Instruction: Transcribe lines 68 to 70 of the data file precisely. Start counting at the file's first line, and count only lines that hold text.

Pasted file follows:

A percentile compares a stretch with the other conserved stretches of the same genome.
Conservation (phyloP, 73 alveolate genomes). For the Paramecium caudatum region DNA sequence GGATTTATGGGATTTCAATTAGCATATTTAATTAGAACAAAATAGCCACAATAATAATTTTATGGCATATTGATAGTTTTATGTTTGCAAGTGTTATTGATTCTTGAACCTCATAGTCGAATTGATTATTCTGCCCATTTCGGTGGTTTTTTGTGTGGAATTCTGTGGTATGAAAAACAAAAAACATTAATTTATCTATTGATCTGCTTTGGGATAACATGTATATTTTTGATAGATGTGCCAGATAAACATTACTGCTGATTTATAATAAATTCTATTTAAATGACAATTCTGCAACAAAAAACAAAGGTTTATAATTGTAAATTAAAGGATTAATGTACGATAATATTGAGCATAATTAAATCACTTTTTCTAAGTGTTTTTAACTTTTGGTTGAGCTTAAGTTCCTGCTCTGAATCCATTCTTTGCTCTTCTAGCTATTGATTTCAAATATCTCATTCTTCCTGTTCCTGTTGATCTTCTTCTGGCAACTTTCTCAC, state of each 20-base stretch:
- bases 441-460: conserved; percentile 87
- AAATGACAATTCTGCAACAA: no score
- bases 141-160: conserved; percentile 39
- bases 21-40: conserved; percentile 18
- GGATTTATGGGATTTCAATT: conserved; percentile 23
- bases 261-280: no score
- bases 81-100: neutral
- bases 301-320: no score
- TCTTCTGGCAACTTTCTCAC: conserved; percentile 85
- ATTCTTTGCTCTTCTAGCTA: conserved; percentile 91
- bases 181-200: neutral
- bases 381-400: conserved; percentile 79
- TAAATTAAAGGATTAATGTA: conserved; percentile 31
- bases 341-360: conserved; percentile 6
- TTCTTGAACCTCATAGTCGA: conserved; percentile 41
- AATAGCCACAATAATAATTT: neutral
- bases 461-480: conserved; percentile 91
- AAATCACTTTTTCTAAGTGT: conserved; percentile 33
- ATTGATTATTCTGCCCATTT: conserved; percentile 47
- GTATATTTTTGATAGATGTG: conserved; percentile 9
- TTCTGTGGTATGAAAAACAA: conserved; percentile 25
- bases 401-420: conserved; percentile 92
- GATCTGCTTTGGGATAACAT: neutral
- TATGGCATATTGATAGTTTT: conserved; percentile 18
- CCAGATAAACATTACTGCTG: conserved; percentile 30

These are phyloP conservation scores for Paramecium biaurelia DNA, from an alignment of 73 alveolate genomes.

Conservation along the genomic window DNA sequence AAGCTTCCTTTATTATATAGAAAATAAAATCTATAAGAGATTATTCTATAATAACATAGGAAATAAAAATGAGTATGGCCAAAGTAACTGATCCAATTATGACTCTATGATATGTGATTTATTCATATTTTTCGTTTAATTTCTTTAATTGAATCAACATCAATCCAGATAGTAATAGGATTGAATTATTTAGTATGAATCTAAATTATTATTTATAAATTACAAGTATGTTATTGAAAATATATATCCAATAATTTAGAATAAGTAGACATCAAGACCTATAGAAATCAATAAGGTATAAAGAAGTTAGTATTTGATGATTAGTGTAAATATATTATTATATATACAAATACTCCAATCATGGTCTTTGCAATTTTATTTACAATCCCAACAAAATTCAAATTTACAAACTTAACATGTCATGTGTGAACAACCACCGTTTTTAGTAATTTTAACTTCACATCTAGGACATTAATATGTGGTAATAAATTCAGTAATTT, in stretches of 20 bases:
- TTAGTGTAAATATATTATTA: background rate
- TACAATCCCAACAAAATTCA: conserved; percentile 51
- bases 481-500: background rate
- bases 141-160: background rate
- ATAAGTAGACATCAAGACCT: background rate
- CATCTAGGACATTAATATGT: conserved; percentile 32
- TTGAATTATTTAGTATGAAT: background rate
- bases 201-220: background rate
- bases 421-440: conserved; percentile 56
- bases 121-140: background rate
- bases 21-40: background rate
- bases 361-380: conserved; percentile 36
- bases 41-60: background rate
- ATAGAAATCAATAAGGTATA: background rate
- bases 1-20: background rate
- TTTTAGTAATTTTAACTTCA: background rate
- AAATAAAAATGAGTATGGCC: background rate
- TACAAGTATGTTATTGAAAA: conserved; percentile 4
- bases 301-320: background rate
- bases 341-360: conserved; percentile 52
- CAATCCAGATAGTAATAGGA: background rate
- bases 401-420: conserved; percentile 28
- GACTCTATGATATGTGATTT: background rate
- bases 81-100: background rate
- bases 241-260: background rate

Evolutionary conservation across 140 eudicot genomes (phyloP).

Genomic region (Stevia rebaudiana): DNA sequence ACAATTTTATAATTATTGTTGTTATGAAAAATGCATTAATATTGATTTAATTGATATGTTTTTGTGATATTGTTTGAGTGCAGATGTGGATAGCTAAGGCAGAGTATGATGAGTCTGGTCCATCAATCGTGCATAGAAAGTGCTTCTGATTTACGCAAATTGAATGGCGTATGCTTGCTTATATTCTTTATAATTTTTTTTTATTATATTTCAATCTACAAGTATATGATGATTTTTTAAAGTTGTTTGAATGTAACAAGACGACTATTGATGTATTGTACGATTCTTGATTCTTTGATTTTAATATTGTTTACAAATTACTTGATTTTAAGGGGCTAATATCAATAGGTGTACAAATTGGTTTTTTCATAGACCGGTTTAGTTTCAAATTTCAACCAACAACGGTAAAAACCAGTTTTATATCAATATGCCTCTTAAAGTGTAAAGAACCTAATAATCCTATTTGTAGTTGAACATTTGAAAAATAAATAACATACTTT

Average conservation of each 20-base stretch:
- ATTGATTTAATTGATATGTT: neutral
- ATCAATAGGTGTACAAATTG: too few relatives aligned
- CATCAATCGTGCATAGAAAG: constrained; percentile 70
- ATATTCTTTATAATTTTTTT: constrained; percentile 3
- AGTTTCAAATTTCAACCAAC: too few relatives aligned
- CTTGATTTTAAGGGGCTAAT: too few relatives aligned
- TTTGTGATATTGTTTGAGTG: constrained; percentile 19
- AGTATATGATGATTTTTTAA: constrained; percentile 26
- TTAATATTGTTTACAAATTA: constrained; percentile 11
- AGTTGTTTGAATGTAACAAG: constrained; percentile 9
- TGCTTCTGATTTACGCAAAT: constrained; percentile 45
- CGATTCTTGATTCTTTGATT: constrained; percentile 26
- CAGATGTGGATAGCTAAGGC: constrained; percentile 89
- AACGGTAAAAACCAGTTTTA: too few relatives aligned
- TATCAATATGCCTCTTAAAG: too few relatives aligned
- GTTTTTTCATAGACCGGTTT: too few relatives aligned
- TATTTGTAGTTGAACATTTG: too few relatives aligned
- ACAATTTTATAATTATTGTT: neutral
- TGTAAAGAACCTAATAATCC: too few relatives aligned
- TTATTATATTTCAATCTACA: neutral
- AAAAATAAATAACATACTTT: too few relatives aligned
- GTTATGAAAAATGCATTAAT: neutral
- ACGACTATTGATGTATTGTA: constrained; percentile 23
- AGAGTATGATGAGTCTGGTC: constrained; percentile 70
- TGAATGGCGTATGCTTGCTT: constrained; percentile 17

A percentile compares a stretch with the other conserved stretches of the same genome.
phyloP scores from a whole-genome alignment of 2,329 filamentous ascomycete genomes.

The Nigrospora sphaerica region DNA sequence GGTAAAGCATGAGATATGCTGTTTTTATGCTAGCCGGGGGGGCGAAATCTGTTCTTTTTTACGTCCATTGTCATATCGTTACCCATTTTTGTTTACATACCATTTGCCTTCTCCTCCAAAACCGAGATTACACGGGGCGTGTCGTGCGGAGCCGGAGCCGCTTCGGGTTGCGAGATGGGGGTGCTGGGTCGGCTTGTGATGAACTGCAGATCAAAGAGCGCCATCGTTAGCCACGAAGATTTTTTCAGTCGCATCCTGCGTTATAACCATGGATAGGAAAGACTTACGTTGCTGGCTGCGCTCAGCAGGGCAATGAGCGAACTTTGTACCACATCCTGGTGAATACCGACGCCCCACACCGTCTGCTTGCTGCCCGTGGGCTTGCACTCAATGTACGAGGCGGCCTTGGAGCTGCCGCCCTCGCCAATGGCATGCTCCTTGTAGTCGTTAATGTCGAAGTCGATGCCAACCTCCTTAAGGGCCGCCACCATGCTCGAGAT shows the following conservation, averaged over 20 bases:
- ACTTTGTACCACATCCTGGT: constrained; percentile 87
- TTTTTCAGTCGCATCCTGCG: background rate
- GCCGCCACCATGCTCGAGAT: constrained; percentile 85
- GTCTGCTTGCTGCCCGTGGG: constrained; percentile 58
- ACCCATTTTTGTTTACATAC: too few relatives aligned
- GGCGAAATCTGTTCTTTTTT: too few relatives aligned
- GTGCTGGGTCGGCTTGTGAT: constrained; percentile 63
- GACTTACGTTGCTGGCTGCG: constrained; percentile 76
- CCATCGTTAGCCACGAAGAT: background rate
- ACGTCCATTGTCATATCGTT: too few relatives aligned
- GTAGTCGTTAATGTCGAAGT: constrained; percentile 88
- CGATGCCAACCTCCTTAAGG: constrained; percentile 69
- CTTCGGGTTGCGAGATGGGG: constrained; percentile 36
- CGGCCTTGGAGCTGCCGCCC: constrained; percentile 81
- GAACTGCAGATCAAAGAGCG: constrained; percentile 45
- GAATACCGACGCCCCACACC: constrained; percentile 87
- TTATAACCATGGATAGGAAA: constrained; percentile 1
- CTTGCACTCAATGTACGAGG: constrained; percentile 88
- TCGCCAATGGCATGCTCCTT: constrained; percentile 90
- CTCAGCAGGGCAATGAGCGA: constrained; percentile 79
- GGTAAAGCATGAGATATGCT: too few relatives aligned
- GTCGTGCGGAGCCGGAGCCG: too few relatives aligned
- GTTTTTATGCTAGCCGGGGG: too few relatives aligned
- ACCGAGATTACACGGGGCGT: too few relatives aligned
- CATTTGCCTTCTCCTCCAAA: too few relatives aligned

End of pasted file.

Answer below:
- TGCTTCTGATTTACGCAAAT: constrained; percentile 45
- CGATTCTTGATTCTTTGATT: constrained; percentile 26
- CAGATGTGGATAGCTAAGGC: constrained; percentile 89